It’s been a long time since I updated this blog with a post about what I have been doing.
(Emm’s also been updating her blog)
So here goes…
Last week was probably the busiest and most stressful week of College for me so far.
The normal workload for College has been just manageable for me in the past few weeks. But last week I got a true picture of what it will often be like. I had an essay due in at the end of the week (today) and was preaching on Sunday (yesterday). The reality is that there will be plenty of weeks where essays and preaching collide.
It feels sometimes that if you keep pushing yourself for long enough then eventually your brain just says ‘no more!’
Even though I new I had more work to do than usual, I found that I managed to do even less. Everytime I sat down to study or practice my languages, I’d find some way to distract myself.
I think that I just needed a mental rest, the motivation to keep pushing hard at the work just wasn’t there.
Being conscious of preaching on Sunday, and not having completely finished my sermon preparation, also meant that whenever I sat down to read for class I felt that I should be using the time for sermon prep. Rather than being able to stick to a study programme, I didn’t have a clear idea of what I needed to be doing and when.
But that’s life, it’s not neat and tidy – packaged into manageable time units. I’ve got it much easier than people who are studying with families and young kids.
Life at College can be difficult, struggling to meet competing demands is never easy. And, as students, we add significantly to the pressure because we really want to be there, and we really want to work hard. There aren’t any slackers at College, everyone is conscious of the fact that we are for the sake of other Christians, and for the service of God.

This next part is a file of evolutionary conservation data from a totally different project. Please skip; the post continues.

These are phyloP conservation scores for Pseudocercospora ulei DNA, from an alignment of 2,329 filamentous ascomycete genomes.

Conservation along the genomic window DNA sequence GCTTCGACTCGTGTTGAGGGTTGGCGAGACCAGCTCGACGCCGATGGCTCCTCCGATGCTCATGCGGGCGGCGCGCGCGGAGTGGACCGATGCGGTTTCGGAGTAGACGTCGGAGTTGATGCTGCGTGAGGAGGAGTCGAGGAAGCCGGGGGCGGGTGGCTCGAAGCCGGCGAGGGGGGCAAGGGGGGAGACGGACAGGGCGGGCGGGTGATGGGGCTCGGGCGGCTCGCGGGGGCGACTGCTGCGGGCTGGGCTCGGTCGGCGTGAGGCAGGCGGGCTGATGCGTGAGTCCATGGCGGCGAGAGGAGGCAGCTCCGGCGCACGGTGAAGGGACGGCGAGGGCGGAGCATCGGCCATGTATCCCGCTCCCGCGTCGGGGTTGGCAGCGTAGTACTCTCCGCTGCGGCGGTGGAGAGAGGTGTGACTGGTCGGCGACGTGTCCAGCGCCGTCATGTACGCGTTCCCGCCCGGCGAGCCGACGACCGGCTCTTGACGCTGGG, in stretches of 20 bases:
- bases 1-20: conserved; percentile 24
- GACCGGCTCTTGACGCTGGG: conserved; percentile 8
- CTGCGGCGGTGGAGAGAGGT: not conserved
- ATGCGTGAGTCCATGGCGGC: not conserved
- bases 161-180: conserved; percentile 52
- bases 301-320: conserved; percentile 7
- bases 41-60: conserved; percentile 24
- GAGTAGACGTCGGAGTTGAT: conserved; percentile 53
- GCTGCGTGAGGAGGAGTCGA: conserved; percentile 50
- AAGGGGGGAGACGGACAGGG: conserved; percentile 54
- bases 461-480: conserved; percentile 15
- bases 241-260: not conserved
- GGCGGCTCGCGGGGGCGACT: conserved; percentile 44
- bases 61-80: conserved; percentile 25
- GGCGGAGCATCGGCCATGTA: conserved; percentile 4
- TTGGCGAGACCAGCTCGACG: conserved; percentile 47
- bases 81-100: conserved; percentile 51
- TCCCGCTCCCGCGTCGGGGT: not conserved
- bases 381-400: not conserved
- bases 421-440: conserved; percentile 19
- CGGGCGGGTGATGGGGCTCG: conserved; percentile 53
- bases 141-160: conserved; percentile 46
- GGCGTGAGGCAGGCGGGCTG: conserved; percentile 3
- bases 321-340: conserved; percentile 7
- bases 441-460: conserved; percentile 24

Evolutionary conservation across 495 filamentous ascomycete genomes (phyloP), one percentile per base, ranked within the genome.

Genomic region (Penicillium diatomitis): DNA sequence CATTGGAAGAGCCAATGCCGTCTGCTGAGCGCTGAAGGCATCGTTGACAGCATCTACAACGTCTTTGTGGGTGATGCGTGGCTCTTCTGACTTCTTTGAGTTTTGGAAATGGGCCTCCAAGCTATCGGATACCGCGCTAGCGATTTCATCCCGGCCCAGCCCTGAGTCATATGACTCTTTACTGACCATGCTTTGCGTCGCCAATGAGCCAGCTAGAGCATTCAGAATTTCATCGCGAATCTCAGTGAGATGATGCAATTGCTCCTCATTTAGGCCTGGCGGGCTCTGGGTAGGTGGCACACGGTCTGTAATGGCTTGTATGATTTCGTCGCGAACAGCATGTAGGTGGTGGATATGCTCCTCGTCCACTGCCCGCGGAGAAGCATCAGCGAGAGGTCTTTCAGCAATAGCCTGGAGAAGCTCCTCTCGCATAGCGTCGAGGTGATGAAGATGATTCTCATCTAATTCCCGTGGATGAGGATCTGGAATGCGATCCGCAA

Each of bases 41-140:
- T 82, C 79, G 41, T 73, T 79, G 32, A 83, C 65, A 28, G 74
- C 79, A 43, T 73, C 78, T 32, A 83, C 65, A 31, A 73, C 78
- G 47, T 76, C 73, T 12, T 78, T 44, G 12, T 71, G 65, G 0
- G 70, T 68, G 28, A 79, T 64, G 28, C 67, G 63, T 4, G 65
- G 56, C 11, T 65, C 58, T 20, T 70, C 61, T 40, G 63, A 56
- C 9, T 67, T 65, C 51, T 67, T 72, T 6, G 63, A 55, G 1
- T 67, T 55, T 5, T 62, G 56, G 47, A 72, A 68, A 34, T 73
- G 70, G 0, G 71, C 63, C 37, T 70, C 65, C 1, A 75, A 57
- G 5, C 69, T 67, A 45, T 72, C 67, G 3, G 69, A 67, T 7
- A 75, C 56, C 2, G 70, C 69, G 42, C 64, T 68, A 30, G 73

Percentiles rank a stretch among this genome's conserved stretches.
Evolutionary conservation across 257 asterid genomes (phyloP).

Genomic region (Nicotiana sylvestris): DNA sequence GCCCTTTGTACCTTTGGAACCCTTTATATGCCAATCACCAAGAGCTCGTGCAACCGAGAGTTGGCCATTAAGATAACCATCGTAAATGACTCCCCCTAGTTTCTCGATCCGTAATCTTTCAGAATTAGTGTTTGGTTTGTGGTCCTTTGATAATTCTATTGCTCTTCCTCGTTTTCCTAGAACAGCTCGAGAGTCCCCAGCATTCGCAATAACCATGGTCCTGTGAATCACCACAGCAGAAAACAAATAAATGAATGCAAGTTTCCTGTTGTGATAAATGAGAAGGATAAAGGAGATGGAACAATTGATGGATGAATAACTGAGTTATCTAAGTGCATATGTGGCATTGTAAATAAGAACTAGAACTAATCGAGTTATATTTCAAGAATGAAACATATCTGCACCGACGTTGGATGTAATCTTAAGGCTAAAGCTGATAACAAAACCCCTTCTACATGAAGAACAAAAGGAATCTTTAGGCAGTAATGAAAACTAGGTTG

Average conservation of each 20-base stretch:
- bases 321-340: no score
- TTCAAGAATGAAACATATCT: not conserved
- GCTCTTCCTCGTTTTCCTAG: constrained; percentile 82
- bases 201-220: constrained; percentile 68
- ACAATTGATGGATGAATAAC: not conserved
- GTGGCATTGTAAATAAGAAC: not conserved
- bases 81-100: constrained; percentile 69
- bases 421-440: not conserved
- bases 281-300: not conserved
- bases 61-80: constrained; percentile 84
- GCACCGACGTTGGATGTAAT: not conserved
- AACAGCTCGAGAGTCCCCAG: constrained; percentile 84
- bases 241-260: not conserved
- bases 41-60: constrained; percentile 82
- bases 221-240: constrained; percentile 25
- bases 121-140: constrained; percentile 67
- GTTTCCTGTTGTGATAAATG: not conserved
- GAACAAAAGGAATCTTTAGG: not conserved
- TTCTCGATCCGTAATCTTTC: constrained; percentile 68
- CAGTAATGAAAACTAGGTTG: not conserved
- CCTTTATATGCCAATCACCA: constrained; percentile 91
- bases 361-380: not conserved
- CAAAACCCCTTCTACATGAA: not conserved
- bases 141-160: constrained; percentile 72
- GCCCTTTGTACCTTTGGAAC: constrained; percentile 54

The danger, probably the most common danger in any area of Christian life, is letting the work obscure our objective – which is to know God better.
Looking back at the week I can see God’s grace toward me.
The essay I was working on was for a subject called Congregational Ministry. I had to read a book called A Little Exercise for Young Theologians by Helmut Thielicke. I found this reading to be really spiritually refreshing. It is a helpful and pastoral little book, originally presented as a seminar to beginning students of theology. It is all about the dangers faced by Theological Students – dangers of losing contact with the body of Christ, of intellectual elitism, and of having a learning that outstrips spiritual maturity.
Thielicke’s tone of voice is so warm and direct that it feels more like having a Grandfatherly chat. It was a blessing for me to read it, and made me aware of some of the things that I am finding challenging. Particularly the need to keep a real and deep personal relationship with God – reading the Bible and praying – and making sure that my spiritual life doesn’t become merely about teaching other people (what Thielicke calls ‘thinking in the 3rd person).
Without any intention on the part of any of the staff at St Philip’s, the passage that I was preaching on at Church was also the subject of our Old Testament Lectures for the week. (Genesis 4-11). This saved me so much time in preparation and John Woodhouse’s lecture even had quite a few hints towards how this section could be applied in a sermon. This was another great blessing from God.
As I prepared for the sermon, I was struck again by the scope of what God is doing in Christ. The world-wide cataclysm in the days of Noah – by which God wiped the earth clean of all the filth with which humanity had stained it – is nothing compared with the act of new creation and cleansing which he accomplished in Christ.
â€œTherefore if anyone is in Christ, there is a new creation; old things have passed away, and look, new things have come.â€ (2Cor 5:17 HCSB)